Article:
The downturn has proved a fertile environment for the rise of litigation funders. James Delaney examines the evidence
Few lawyers can have escaped the publicity surrounding litigation insurance and funding in recent years. Numerous high-profile cases have been cited in the legal press heralding the revolution that has occurred in the use of litigation risk transfer products across the complete spectrum, from modest level civil dispute to heavyweight commercial litigation.
In the commercial arena, The Innovator One group action, run by Addleshaw Goddard, was probably the largest combined litigation insurance and funding package of 2008, but it is likely to be exceeded in 2009.
In the civil litigation arena, the Corby Group Litigation represents a clear demonstration that the Government’s intention of encouraging the private sector to substitute the public’s legal aid spend is working. After all of the test cases surrounding conditional fee arrangements (CFAs) and after-the-event (ATE) insurance over the past decade, this is one of many clear examples of access to justice being facilitated efficiently by the private sector.
The Atomic Veterans Group case, which recently succeeded on the limitation trial, is another demonstrable example of access to justice at its best. Absent of litigation insurance and quite likely one of the largest CFAs to date, the vets would never have had the opportunity to bring their cases, even to a first instance limitation trial. And so the list can go on.
While there is no pure statistic as to the percentage of litigation supported by litigation insurance or funding, it would be a brave person to argue that there has not been a significant paradigm shift over the past 24 months, most notably in the commercial litigation sector.
The credit crunch has sparked an opportunity for litigants to apply pressure on lawyers for alternative billing options. Some firms have taken it upon themselves to aggressively market the notion of transferring litigation risk; City firms such as Addleshaws, Mishcon de Reya and Norton Rose have all received press attention for their creative approaches. Outside the Square Mile there are numerous regional heavyweights sporting similar approaches, including Pannone and Ward Hadaway.
Irrespective as to whether firms choose to publicise their willingness to embrace and promote the modern risk-sharing options, the truth is that even those keeping their heads below the parapet of publicity are not immune from the cultural shift. We have seen countless examples of how determined firms can win new business tenders by slashing charge-out rates. Magic circle firms are not immune from this; nor is this a phenomenon restricted to UK firms within this economic environment. There is no sign that such predatory pricing is abating.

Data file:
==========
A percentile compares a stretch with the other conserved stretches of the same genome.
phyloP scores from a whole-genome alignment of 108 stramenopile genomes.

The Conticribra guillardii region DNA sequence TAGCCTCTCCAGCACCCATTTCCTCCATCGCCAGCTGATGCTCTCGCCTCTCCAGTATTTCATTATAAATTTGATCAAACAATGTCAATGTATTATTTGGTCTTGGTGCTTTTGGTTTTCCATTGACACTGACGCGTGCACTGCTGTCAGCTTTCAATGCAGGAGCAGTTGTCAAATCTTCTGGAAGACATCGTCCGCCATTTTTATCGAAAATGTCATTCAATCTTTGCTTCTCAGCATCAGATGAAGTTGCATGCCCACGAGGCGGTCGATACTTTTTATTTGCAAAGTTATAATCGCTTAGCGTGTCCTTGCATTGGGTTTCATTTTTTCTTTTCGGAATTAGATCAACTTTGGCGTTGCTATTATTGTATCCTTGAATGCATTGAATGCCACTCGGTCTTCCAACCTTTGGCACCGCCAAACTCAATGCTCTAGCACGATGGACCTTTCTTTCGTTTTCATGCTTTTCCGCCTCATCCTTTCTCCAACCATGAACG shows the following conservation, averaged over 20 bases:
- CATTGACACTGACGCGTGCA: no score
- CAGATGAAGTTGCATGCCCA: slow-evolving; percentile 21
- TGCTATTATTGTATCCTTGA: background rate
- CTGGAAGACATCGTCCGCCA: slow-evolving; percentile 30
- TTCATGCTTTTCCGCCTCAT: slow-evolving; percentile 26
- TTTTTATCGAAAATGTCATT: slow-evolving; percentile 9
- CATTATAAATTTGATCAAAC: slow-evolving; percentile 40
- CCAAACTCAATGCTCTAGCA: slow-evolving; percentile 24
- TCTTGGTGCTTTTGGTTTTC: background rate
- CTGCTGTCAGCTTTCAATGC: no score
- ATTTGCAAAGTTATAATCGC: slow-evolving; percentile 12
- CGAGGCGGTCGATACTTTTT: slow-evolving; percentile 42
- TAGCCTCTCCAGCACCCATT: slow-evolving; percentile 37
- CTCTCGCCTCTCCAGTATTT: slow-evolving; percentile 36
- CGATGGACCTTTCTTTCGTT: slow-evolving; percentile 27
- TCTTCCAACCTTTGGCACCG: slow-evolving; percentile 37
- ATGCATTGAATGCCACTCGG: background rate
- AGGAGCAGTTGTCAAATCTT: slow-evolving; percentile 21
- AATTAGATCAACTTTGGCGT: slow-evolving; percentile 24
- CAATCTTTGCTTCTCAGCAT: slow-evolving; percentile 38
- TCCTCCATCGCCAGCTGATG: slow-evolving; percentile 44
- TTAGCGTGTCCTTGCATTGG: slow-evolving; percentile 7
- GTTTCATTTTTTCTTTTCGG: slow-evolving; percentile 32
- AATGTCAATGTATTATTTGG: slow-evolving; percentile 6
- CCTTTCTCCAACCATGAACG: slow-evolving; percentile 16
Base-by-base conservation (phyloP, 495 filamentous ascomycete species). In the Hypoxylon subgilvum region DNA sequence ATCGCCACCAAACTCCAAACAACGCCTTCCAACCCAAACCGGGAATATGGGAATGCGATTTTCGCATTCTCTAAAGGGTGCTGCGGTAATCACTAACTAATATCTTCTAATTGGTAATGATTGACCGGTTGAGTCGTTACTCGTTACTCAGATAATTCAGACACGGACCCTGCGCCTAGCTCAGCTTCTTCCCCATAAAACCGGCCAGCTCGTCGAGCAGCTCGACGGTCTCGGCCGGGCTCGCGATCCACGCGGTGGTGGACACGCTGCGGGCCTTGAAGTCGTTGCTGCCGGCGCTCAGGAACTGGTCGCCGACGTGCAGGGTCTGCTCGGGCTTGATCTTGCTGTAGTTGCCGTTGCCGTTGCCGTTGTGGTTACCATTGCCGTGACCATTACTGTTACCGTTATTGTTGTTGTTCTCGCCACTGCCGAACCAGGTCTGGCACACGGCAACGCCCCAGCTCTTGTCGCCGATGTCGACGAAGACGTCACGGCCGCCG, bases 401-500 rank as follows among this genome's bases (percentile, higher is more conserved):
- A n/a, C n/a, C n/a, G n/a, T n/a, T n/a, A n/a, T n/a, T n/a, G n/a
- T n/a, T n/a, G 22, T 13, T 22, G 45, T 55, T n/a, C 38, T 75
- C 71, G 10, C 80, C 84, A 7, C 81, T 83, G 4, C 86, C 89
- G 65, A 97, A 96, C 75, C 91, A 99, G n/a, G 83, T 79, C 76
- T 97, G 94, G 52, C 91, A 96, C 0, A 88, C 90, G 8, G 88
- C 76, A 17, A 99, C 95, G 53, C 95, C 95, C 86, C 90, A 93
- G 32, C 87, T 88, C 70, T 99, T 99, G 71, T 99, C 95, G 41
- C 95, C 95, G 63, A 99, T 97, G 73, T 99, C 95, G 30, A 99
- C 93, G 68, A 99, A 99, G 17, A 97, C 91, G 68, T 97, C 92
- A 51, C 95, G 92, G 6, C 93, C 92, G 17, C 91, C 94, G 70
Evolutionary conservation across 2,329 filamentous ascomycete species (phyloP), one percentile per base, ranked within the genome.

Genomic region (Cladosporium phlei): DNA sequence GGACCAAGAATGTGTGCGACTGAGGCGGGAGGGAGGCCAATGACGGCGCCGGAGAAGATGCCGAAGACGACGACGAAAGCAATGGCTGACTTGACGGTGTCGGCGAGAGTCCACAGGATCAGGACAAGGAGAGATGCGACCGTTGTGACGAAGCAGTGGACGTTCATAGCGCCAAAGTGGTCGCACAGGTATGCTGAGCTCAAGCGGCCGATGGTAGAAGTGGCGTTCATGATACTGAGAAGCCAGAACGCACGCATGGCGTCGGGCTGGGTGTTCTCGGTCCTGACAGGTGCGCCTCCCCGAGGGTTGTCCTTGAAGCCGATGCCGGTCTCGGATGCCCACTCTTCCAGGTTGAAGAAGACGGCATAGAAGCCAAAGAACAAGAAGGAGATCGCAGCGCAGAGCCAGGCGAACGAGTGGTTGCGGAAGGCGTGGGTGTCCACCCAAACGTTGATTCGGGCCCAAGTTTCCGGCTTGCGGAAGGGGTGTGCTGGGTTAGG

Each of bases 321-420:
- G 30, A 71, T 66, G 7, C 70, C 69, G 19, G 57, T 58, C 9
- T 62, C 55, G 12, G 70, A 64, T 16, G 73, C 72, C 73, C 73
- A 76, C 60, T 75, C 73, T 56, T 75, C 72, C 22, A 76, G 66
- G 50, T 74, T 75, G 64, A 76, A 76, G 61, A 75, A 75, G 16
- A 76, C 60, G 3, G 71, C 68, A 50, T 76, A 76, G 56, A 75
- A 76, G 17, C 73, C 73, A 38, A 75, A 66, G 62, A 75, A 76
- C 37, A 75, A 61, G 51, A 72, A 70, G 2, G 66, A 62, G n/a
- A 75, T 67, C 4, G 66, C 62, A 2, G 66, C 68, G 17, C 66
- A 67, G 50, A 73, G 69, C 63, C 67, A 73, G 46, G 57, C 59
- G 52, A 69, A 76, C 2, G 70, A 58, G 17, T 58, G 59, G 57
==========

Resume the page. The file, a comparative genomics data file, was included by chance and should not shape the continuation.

Those firms keeping themselves abreast of the risk transfer market will be aware that simply discounting rates as a principal tactic is not necessarily the best tactic, either in terms of providing value to the client or indeed profitability to the firm. Litigation insurance in particular has seen a much wider take-up across the range of commercial litigation, including in IP, international arbitrations, banking litigation, shareholder disputes, competition cases and more. The availability of deferred premiums and those contingent upon success (regardless of the level of cover) makes this is a very attractive hedge for a number of clients. Cover will typically insure the client’s adverse cost exposure, but also their own expenses, including the counsel’s fees. Approached properly, a proportion of cover for own-side solicitor’s fees is also potentially available.
Assume, for example, client X is offered a discounted rate of 40 per cent by their lawyers (more common than many may think). Compare this with client Y, who is offered a 30 per cent discount from their lawyer’s fee, together with an itemised and regularly updated cost schedule, as well as a complete hedge on their adverse cost risk, their own disbursements and 50 per cent of the non-discounted element of their lawyer’s fee. The premium cost to client Y is only payable if the case is successful. Client Y may well feel more satisfied with the funding structure than client X, despite a lower discount on normal hourly rates.
Whether firms have chosen to embrace the risk transfer market or not, one thing is clear: the economics of litigation is becoming the focal point for many litigants, regardless of their financial size. Any successful business relies on understanding the needs of the customer; for lawyers these customers’ motivations ought to be apparent, but if they require any reminder to discuss options then they can be referred to Section 2.03 of the Solicitors Code of Conduct. The code provides a stark obligation on the need to understand available risk transfer options so they can be discussed with all litigants, be they impecunious clients, blue-chip clients, claimants or defendants.
Those who are sceptical about the risk transfer market developing at pace are most likely relying on outdated or inaccurate information. In difficult economic times certainty and value are on the wish list for any purchaser of legal services. While Lord Jackson’s review may or may not alter the shape of the current market in years to come, it would be a foolhardy sceptic who believed clients’ desire to obtain certainty and hedge risk is merely a phase, or indeed that the private sector will cease to be the major resource for those seeking such protection.